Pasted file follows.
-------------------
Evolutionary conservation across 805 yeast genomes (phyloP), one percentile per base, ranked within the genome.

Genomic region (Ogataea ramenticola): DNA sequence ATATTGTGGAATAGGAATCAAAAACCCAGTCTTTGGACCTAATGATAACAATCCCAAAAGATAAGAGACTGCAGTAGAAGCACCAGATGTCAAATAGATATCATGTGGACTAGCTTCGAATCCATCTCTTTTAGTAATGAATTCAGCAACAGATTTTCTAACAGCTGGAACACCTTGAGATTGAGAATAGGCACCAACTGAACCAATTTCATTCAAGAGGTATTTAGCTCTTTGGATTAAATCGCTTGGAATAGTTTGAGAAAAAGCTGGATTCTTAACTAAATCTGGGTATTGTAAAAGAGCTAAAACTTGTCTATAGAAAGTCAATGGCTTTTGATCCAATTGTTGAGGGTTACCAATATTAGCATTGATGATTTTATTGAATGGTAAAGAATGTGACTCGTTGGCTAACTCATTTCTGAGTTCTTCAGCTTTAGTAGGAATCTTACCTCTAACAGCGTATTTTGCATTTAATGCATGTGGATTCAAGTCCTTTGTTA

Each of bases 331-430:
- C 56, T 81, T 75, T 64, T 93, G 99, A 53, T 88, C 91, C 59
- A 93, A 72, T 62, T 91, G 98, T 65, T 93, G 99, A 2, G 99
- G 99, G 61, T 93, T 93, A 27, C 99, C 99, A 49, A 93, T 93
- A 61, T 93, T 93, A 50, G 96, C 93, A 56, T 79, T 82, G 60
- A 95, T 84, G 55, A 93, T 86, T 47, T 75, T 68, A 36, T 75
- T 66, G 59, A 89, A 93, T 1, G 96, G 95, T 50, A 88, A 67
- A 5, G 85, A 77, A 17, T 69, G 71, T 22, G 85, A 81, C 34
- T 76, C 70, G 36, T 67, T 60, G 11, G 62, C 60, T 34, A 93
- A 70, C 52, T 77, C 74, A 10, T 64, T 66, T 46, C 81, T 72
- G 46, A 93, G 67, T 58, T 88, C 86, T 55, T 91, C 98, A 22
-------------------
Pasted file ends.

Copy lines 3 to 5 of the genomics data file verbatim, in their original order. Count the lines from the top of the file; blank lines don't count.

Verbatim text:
Each of bases 331-430:
- C 56, T 81, T 75, T 64, T 93, G 99, A 53, T 88, C 91, C 59
- A 93, A 72, T 62, T 91, G 98, T 65, T 93, G 99, A 2, G 99